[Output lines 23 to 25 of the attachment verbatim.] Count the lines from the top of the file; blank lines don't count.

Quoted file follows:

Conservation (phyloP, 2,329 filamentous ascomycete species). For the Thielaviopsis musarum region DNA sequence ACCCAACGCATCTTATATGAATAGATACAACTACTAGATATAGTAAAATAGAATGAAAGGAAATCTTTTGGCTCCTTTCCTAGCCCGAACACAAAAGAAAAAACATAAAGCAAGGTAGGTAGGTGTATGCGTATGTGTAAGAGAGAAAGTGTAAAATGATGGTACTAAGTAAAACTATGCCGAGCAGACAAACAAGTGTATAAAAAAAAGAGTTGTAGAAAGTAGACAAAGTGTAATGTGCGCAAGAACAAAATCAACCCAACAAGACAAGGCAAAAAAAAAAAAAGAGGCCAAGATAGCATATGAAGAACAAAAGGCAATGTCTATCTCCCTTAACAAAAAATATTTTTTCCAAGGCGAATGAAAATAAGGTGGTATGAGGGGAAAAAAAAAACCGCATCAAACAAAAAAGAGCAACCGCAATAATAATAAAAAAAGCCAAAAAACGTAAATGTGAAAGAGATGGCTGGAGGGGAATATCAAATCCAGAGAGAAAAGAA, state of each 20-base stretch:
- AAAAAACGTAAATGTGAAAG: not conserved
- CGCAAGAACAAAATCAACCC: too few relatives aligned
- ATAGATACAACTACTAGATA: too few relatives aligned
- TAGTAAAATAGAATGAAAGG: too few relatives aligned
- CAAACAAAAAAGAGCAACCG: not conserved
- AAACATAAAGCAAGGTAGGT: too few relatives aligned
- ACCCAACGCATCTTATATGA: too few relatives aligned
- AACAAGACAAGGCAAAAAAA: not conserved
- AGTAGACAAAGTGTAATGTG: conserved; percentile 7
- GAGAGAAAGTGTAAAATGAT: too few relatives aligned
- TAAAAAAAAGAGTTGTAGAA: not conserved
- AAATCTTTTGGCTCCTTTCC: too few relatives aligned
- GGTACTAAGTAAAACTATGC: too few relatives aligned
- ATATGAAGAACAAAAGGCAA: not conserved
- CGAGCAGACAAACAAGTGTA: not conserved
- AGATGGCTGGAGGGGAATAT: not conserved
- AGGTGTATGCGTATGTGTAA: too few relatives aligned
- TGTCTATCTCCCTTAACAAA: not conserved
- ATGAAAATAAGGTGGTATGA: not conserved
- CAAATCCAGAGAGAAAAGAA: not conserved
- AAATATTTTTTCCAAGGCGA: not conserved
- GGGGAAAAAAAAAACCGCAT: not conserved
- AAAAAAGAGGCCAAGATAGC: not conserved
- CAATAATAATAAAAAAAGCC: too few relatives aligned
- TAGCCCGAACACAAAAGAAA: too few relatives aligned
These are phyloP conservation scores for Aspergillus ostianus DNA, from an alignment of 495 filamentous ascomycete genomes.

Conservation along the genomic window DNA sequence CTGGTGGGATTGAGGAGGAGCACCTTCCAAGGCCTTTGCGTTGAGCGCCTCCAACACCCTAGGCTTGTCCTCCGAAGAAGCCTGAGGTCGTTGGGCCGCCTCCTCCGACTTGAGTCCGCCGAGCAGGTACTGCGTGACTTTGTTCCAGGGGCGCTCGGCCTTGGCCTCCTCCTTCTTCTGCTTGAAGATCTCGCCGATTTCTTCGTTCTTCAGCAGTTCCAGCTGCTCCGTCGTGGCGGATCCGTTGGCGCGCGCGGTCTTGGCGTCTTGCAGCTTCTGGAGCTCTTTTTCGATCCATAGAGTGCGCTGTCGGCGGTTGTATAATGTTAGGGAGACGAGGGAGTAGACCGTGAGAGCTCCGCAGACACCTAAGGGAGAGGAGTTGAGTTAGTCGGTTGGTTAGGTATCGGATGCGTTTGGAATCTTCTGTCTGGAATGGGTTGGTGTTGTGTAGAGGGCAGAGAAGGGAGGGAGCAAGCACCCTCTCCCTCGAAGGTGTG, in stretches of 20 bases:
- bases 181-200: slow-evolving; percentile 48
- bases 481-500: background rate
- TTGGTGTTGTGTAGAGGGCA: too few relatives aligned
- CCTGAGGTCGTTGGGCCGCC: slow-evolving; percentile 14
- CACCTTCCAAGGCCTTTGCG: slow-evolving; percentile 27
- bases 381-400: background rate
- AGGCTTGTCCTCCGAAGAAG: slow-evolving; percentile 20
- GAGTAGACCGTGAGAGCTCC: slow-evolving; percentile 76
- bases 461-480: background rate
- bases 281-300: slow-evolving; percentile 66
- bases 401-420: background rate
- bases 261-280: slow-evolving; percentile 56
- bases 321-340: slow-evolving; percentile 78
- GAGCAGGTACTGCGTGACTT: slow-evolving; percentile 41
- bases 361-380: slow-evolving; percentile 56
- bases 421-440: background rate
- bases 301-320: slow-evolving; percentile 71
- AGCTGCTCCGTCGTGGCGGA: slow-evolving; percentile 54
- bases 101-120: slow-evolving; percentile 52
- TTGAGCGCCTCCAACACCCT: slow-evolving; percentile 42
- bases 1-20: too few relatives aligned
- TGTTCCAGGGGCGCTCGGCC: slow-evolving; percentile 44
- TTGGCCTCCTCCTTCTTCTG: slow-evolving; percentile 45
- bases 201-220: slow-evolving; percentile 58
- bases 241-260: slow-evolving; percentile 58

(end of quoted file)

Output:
- GGGGAAAAAAAAAACCGCAT: not conserved
- AAAAAAGAGGCCAAGATAGC: not conserved
- CAATAATAATAAAAAAAGCC: too few relatives aligned